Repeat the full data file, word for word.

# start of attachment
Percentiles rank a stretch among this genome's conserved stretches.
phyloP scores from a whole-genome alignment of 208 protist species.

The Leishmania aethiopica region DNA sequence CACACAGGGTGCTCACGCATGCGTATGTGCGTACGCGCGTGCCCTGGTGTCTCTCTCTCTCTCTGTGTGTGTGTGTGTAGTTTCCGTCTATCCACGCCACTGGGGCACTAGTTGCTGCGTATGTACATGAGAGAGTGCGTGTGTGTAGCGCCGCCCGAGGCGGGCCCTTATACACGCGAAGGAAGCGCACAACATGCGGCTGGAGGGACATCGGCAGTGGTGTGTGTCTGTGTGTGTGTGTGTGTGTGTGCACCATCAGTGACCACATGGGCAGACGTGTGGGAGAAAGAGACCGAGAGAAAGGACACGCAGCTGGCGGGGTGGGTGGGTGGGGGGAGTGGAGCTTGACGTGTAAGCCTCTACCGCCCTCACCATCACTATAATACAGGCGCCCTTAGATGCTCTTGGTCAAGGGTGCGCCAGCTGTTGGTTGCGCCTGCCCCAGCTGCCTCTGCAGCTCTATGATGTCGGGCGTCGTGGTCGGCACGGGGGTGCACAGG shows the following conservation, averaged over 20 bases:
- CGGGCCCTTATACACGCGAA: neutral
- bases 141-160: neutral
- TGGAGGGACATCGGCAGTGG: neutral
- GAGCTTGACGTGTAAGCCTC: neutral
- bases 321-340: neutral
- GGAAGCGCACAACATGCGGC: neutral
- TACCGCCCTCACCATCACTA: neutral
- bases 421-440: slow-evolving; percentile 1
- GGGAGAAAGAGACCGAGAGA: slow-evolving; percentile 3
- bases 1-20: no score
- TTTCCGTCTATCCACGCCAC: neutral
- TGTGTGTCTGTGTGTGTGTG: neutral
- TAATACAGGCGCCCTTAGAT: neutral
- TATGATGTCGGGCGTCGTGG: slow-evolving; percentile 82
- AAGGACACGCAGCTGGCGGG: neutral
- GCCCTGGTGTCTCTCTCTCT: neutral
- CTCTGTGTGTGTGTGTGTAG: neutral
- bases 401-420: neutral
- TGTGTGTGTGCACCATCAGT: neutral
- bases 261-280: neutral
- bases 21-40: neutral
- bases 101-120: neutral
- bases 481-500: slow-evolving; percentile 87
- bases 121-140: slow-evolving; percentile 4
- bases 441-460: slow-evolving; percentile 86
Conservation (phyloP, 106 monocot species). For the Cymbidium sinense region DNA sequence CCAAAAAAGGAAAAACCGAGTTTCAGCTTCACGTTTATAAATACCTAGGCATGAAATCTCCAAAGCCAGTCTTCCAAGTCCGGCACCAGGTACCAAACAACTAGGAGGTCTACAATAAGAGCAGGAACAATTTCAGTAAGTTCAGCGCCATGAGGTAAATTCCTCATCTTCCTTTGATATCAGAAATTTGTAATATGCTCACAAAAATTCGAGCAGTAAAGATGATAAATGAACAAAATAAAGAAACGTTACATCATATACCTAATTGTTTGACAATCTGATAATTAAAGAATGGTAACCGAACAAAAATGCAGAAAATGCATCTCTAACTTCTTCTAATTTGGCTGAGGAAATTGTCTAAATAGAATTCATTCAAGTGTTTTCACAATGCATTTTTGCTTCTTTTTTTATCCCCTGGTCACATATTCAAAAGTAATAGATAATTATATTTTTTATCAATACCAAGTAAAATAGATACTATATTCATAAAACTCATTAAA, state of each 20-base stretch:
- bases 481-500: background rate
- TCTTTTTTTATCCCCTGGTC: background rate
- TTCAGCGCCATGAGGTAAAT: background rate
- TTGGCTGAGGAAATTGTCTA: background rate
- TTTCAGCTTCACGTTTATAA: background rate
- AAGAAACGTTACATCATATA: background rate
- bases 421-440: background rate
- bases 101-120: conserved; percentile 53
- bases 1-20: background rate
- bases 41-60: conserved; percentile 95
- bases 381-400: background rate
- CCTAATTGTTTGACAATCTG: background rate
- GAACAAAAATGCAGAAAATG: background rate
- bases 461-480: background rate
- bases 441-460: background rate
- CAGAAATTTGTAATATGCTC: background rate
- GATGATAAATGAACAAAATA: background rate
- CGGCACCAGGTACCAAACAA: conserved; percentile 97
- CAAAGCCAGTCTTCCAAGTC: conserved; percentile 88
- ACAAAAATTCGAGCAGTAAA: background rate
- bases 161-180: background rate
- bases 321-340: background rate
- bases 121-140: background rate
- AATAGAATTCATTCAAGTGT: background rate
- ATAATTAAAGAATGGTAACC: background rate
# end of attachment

Percentiles rank a stretch among this genome's conserved stretches.
phyloP scores from a whole-genome alignment of 208 protist species.

The Leishmania aethiopica region DNA sequence CACACAGGGTGCTCACGCATGCGTATGTGCGTACGCGCGTGCCCTGGTGTCTCTCTCTCTCTCTGTGTGTGTGTGTGTAGTTTCCGTCTATCCACGCCACTGGGGCACTAGTTGCTGCGTATGTACATGAGAGAGTGCGTGTGTGTAGCGCCGCCCGAGGCGGGCCCTTATACACGCGAAGGAAGCGCACAACATGCGGCTGGAGGGACATCGGCAGTGGTGTGTGTCTGTGTGTGTGTGTGTGTGTGTGCACCATCAGTGACCACATGGGCAGACGTGTGGGAGAAAGAGACCGAGAGAAAGGACACGCAGCTGGCGGGGTGGGTGGGTGGGGGGAGTGGAGCTTGACGTGTAAGCCTCTACCGCCCTCACCATCACTATAATACAGGCGCCCTTAGATGCTCTTGGTCAAGGGTGCGCCAGCTGTTGGTTGCGCCTGCCCCAGCTGCCTCTGCAGCTCTATGATGTCGGGCGTCGTGGTCGGCACGGGGGTGCACAGG shows the following conservation, averaged over 20 bases:
- CGGGCCCTTATACACGCGAA: neutral
- bases 141-160: neutral
- TGGAGGGACATCGGCAGTGG: neutral
- GAGCTTGACGTGTAAGCCTC: neutral
- bases 321-340: neutral
- GGAAGCGCACAACATGCGGC: neutral
- TACCGCCCTCACCATCACTA: neutral
- bases 421-440: slow-evolving; percentile 1
- GGGAGAAAGAGACCGAGAGA: slow-evolving; percentile 3
- bases 1-20: no score
- TTTCCGTCTATCCACGCCAC: neutral
- TGTGTGTCTGTGTGTGTGTG: neutral
- TAATACAGGCGCCCTTAGAT: neutral
- TATGATGTCGGGCGTCGTGG: slow-evolving; percentile 82
- AAGGACACGCAGCTGGCGGG: neutral
- GCCCTGGTGTCTCTCTCTCT: neutral
- CTCTGTGTGTGTGTGTGTAG: neutral
- bases 401-420: neutral
- TGTGTGTGTGCACCATCAGT: neutral
- bases 261-280: neutral
- bases 21-40: neutral
- bases 101-120: neutral
- bases 481-500: slow-evolving; percentile 87
- bases 121-140: slow-evolving; percentile 4
- bases 441-460: slow-evolving; percentile 86
Conservation (phyloP, 106 monocot species). For the Cymbidium sinense region DNA sequence CCAAAAAAGGAAAAACCGAGTTTCAGCTTCACGTTTATAAATACCTAGGCATGAAATCTCCAAAGCCAGTCTTCCAAGTCCGGCACCAGGTACCAAACAACTAGGAGGTCTACAATAAGAGCAGGAACAATTTCAGTAAGTTCAGCGCCATGAGGTAAATTCCTCATCTTCCTTTGATATCAGAAATTTGTAATATGCTCACAAAAATTCGAGCAGTAAAGATGATAAATGAACAAAATAAAGAAACGTTACATCATATACCTAATTGTTTGACAATCTGATAATTAAAGAATGGTAACCGAACAAAAATGCAGAAAATGCATCTCTAACTTCTTCTAATTTGGCTGAGGAAATTGTCTAAATAGAATTCATTCAAGTGTTTTCACAATGCATTTTTGCTTCTTTTTTTATCCCCTGGTCACATATTCAAAAGTAATAGATAATTATATTTTTTATCAATACCAAGTAAAATAGATACTATATTCATAAAACTCATTAAA, state of each 20-base stretch:
- bases 481-500: background rate
- TCTTTTTTTATCCCCTGGTC: background rate
- TTCAGCGCCATGAGGTAAAT: background rate
- TTGGCTGAGGAAATTGTCTA: background rate
- TTTCAGCTTCACGTTTATAA: background rate
- AAGAAACGTTACATCATATA: background rate
- bases 421-440: background rate
- bases 101-120: conserved; percentile 53
- bases 1-20: background rate
- bases 41-60: conserved; percentile 95
- bases 381-400: background rate
- CCTAATTGTTTGACAATCTG: background rate
- GAACAAAAATGCAGAAAATG: background rate
- bases 461-480: background rate
- bases 441-460: background rate
- CAGAAATTTGTAATATGCTC: background rate
- GATGATAAATGAACAAAATA: background rate
- CGGCACCAGGTACCAAACAA: conserved; percentile 97
- CAAAGCCAGTCTTCCAAGTC: conserved; percentile 88
- ACAAAAATTCGAGCAGTAAA: background rate
- bases 161-180: background rate
- bases 321-340: background rate
- bases 121-140: background rate
- AATAGAATTCATTCAAGTGT: background rate
- ATAATTAAAGAATGGTAACC: background rate